Several members of our team recently saw NY screenings of Kristin Canty’s new documentary, Farmageddon. And we haven’t stopped talking about it. We decided to share what it meant to us, and what actions we felt compelled to take after seeing the film.
What Farmageddon meant to us:
Jen Bunin - Program Assistant, Sustainable Table:
In the words of Farmageddon director Kristin Canty, “It’s hard to wake up America.” Kristin would know; she’s spent the past few years trying to pitch a film exposing how the federal government is persecuting its own citizens by enforcing laws against producing their own food, and in essence, taking away their right to choose what they eat and feed their children. When no studio would make her film, Kristin took things into her own hands and produced it on her own.
The catalyst for the film was her son Charlie, stricken with allergies that were only cured when she started feeding him raw milk, which is illegal in 22 states. Her battle to feed her son what he needed to survive led her to discover the stories of farmers and vendors who had been subjected to the extreme and senseless enforcement of rules and regulations that do little to protect public health. Farmageddon isn’t about food—it’s about civil rights.
As I listened intently to the stories—in one case, a family with 10 children held at gunpoint by USDA agents simply for running a co-op—I had to acknowledge how fragile our civil liberties are in this country. What Canty achieved, through both the subject matter and the grassroots nature of the film, is making her desperation and the need she felt to make the film palatable and cutting to the viewer.
The film places you on unsure ground as you listen to how the government spent a million dollars to monitor a small sheep farm in Vermont and eventually confiscate and slaughter the animals, purportedly to prevent mad cow disease, despite lacking any evidence to suggest that the sheep were unhealthy. As the farmer, Linda Faillace, mourns the loss of her animals, livelihood and business she loves, you see how innocent Americans are prosecuted because they threaten a broken industrial, unhealthy food system— and the message is clear: this affects you.
Erin McCarthy - Program Associate, Sustainable Table:
Wait, another food movie? To be completely honest, I didn’t even want to see Farmageddon. Over the past two years, there seems to have been an inundation of films about the food system. I'm not one to complain, because this means these issues are reaching a larger audience, but these filmmakers have (in their ambitious approaches) tried to capture every aspect of the industrial food system. The reason why Farmageddon is such a breath of fresh air is its intense focus on one critical, intensely debated aspect of the food system – raw milk legislation.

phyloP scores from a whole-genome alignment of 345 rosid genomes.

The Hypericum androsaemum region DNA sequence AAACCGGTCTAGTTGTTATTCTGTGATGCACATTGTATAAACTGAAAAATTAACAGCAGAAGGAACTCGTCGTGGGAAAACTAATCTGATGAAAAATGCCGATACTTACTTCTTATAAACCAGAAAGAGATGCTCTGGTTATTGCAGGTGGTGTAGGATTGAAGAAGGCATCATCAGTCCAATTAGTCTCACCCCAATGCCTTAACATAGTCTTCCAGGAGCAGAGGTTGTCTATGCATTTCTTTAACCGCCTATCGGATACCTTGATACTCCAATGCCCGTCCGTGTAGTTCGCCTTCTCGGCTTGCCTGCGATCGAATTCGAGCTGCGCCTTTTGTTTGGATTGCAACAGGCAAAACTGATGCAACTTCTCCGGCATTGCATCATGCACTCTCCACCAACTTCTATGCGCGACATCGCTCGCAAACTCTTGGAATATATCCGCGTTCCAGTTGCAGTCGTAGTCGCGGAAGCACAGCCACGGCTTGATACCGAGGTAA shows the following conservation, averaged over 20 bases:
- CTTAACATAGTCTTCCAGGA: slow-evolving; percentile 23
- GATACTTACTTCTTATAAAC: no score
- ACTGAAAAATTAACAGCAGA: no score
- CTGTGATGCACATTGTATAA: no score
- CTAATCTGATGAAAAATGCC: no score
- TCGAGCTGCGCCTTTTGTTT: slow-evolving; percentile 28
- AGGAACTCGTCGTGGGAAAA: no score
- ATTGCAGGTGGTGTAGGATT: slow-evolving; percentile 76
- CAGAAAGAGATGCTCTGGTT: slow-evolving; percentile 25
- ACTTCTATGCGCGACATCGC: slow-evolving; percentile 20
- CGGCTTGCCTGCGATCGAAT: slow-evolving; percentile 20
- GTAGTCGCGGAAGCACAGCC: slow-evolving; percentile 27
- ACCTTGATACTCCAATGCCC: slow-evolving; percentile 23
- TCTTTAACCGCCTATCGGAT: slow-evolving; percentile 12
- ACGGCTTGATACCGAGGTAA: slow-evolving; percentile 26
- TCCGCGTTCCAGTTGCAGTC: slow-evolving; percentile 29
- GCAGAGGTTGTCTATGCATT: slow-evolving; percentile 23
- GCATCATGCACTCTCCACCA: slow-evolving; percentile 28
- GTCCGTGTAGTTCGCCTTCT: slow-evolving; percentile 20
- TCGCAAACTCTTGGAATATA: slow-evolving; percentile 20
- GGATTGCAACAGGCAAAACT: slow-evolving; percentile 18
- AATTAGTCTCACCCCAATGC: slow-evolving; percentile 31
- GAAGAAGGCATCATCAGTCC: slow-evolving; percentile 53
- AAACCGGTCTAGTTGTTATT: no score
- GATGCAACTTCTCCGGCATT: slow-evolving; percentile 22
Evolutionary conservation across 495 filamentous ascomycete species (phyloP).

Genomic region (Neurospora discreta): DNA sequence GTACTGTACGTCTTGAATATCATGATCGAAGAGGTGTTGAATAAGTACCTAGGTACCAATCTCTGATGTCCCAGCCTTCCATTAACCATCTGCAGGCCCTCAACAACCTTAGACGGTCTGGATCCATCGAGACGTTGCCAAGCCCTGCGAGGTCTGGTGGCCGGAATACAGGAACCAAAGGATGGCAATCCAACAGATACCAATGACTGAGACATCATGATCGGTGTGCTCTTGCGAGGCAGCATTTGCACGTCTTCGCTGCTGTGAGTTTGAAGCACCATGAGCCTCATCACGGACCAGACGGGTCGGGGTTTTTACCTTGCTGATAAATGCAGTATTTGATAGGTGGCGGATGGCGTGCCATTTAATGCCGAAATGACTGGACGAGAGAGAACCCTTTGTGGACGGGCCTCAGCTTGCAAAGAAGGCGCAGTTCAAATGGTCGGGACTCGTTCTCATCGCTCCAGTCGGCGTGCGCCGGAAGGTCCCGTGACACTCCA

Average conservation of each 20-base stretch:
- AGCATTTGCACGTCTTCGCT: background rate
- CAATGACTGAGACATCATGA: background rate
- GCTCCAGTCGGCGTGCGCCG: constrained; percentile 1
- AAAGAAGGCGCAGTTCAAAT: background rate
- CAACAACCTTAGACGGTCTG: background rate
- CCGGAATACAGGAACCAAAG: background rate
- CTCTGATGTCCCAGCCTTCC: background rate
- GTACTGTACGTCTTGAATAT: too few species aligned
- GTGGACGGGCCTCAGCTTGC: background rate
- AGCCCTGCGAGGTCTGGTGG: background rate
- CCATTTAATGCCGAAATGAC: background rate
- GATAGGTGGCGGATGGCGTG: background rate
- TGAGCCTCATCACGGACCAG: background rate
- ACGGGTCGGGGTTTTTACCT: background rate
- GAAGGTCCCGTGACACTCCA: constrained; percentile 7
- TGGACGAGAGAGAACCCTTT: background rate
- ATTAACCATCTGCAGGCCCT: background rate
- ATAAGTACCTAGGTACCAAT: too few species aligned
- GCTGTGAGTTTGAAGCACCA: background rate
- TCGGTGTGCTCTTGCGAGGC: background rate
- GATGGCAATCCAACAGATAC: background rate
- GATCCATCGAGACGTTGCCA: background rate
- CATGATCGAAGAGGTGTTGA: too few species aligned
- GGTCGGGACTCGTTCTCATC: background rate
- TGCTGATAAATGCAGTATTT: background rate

Personally, I don’t drink raw milk. Although I tried it when I was in Pennsylvania and California, where the laws aren’t as strict as those in New York, I don’t have a strong personal connection with raw milk advocacy. The reason Farmageddon resonated with me was not because of raw milk specifically, but because the film captured the audacity with which both the FDA and the various state departments of agriculture execute an attack on small family farms. Their claim is that the sale of raw milk is a threat to food safety. What they need to be doing is focusing on CAFOs and monocultures that pose far greater threats to our food system every day.
Michael Gately - Guest Blogger:
Farmageddon has not inspired me to try raw milk, but I found Kristin Canty’s documentary to be a wake-up call about overweening government authorities that threaten the freedom of small farmers and families to buy and sell what they believe to be healthy and nutritious food. I first found out about the film from a friend in Albuquerque who’s a fan of whole, organic foods and natural farming, who'd hoped that one of her friends in New York would see it and report back.
As someone with more of a background in ethics and political theory than in environmental or food issues, I can’t report on the science of raw milk, nor compare this film with other recent farming documentaries. But what resonated for me were the stories of individual liberty; of federal regulations, often driven by and favoring large-scale agriculture, in conflict with state laws and local, family farming and cooperative practices.